Luckily for us, our autonomic nervous system has a second branch. A sister branch to our sympathetic nervous system called the parasympathetic nervous system. Where the sympathetic nervous system is fight, flight and freeze. The parasympathetic nervous system is rest and digest. Ideally when a short-term stressor triggers fight, flight or freeze mechanism, our body optimizes to fight off the danger. Once the threat passes, our rest and digest mechanism can kickstart. Returning our body to homeostasis; the equilibrium where the sympathetic and parasympathetic balance each other out. For example, the sympathetic nervous system would make our heart beat far faster than we can sustain. But our parasympathetic nervous system lowers the rate of our heart beat to a safe level which sustains us on a daily basis.
So, when we enter rest and digest our lungs are able to relax as we no longer need increased lung capacity. Our heart rate can slow down as we don’t need to pump as much blood to different muscles. Once we’re safe, bodily functions which were minimized return to their normal functioning. For example, our immune system isn’t functioning to it’s full ability during fight, flight and freeze. Because we’re not thinking about fighting off long term illness when our life is under physical threat. But once the threat is over, we need our immune system back to full functionality. This explains why we can catch more colds or stomach bugs when we’re stressed and in fight, flight or freeze.
Tricking Our Stress Response
As mentioned above, most of our 21st century stressors are long-term and non-life threatening. Meaning we’re staying in fight, flight or freeze longer and our rest and digest state can become a distant memory. But, this doesn’t have to be the case. There are ways that we can ‘trick’ our parasympathetic nervous system into kickstarting even when our body still perceives a threat such as an upcoming deadline or giving a speech. We can do this by mimicking some of the behaviours that would usually signal to our parasympathetic nervous system that we’re safe and can safely rest and digest.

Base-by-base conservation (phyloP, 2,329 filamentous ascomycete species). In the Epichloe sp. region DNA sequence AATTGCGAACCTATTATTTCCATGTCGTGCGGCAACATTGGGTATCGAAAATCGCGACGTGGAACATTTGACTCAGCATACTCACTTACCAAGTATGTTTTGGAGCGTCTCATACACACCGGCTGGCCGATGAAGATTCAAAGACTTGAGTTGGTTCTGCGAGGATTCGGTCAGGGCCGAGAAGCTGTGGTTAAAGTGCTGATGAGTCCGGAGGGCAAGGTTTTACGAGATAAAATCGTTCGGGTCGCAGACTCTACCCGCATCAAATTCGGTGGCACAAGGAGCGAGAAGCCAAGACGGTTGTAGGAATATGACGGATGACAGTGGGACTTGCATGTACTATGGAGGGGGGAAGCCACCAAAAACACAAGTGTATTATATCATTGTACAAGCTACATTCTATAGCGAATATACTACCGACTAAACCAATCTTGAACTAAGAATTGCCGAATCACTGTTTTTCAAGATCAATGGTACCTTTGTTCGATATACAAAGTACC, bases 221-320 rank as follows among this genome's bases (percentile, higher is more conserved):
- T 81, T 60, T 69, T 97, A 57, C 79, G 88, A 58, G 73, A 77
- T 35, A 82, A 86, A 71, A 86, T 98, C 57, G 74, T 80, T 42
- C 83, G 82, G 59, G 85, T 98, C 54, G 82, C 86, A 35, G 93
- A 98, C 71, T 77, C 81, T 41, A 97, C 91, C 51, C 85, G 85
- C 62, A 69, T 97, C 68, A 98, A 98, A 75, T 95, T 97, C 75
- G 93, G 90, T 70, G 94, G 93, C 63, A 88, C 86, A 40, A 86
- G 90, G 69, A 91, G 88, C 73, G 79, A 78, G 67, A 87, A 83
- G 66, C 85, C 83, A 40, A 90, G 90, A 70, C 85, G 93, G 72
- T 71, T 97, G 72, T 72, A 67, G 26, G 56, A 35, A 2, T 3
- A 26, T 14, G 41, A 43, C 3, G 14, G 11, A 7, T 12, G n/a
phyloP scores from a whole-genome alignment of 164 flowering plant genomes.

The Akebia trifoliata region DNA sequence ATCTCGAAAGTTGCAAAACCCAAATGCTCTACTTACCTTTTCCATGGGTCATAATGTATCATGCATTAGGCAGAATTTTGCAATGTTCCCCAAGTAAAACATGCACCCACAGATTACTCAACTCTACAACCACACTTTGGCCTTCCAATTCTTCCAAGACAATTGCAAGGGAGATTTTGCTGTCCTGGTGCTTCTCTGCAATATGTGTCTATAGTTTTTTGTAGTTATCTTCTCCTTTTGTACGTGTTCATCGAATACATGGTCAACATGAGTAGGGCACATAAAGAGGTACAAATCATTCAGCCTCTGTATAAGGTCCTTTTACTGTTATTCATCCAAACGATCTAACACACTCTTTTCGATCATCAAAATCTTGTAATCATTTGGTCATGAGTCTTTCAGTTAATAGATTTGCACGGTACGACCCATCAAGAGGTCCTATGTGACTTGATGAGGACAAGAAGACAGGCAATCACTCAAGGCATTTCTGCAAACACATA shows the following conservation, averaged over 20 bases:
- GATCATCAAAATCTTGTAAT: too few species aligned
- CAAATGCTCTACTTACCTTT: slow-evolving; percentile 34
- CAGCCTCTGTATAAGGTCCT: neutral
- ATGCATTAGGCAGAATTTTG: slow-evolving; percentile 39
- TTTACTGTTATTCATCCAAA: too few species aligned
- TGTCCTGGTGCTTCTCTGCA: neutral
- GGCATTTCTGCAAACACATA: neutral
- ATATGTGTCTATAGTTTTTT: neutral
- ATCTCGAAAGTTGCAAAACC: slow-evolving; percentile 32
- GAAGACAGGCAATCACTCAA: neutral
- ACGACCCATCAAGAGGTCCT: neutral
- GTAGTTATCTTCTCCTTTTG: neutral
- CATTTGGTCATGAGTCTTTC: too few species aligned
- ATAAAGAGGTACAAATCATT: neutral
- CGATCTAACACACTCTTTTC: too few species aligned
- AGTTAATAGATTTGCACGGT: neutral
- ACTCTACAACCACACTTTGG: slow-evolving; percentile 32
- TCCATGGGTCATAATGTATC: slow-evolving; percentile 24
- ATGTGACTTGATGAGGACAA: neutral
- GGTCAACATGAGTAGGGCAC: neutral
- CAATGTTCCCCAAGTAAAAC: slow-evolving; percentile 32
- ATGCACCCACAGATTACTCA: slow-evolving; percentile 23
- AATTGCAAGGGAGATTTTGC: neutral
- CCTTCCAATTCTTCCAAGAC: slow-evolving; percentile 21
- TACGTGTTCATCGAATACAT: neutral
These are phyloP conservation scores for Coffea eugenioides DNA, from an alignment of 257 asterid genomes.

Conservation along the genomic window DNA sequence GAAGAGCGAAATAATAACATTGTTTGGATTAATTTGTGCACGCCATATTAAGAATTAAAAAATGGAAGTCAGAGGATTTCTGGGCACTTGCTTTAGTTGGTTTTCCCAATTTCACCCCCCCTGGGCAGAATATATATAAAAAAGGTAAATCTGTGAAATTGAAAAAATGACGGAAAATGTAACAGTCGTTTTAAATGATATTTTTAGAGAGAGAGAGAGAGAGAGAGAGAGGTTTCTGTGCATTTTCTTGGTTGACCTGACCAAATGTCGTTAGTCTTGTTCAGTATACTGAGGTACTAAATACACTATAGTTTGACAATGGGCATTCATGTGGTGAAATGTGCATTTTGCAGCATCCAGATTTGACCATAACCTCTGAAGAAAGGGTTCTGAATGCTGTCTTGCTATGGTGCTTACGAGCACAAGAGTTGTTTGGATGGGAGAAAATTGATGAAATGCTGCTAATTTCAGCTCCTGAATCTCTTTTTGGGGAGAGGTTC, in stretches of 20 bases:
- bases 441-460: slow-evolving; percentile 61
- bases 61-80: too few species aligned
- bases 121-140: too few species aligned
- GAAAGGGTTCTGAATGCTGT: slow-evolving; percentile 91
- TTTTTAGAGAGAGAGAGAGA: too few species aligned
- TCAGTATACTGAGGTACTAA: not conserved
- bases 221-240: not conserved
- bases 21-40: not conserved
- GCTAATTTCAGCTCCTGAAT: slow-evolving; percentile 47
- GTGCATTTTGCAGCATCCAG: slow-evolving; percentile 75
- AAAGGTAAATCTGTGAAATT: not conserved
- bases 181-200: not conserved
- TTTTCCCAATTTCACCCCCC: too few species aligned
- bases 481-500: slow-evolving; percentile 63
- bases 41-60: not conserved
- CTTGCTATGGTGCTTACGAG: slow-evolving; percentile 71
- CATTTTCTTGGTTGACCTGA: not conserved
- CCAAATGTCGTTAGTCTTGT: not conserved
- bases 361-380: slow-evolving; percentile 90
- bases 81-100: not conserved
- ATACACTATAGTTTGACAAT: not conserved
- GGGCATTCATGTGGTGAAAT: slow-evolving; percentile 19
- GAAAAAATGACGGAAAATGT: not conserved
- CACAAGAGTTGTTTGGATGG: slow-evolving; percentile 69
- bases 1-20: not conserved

One way to do this is to allow our lungs to fully relax. During fight, flight and freeze they’ve contracted to allow maximum lung capacity. But in a state of calm we don’t need this extra capacity. By allowing our lungs to fully relax we signal to our body that we’re no longer in danger. So, how do we relax our lungs? We do it by deep breathing, also known as belly breathing, which focuses on a longer outer breath. Examples of this are 4 breaths in and 8 breaths out. Or 7/11 breathing, 7 breaths in and 11 breaths out. Or varieties on a theme.
But the key focus is this longer out of breath. This longer exhalation returns our lungs to a relaxed state and fully empties our lungs of all the stale air that may not make it out when we’re breathing rapidly when under threat. Deep breaths relax and fully empty our lungs signalling our readiness for rest and digest.
Massage & Touch
Another way to trigger rest and digest is massage. Whether it’s a soothing massage at a spa or the simple act of moisturizing your limbs or having a relaxing shower. When we’re in fight, flight or freeze our muscles receive optimum blood flow. Allowing them to work harder or faster. This causes them to tense in readiness for action and explains why aches and pains are a symptom of stress. To combat this tension the act of massage and rubbing helps the muscles relax. Thereby signalling to our body that we don’t need to be in fight, flight or freeze anymore and letting our parasympathetic nervous system take over with it’s rest and digest state.
These are just two examples of how we can help our bodies overcome it’s stress response. It’s unsurprising that these are also two of the more common or popular stress management techniques. And a solid understanding of stress helps explain why they work and can be so effective for many of us.
Likewise, understanding when your stress response starts and tracking it, if you’d like to, may shed some light on what the cause of your stress is too. For me, I’ve worked out that control is a running theme. This has allowed me to tailor my stress response to include strategies that help me retain control such as having multiple options or planning in advance to minimize errors. However you manage your stress, and whether or not you choose to use these techniques, I hope that an understanding of your stress response helps you understand yourself and your stress better.
Read more about the importance of breath here.
For an excellent, and more thorough, introduction to the autonomic nervous system watch here.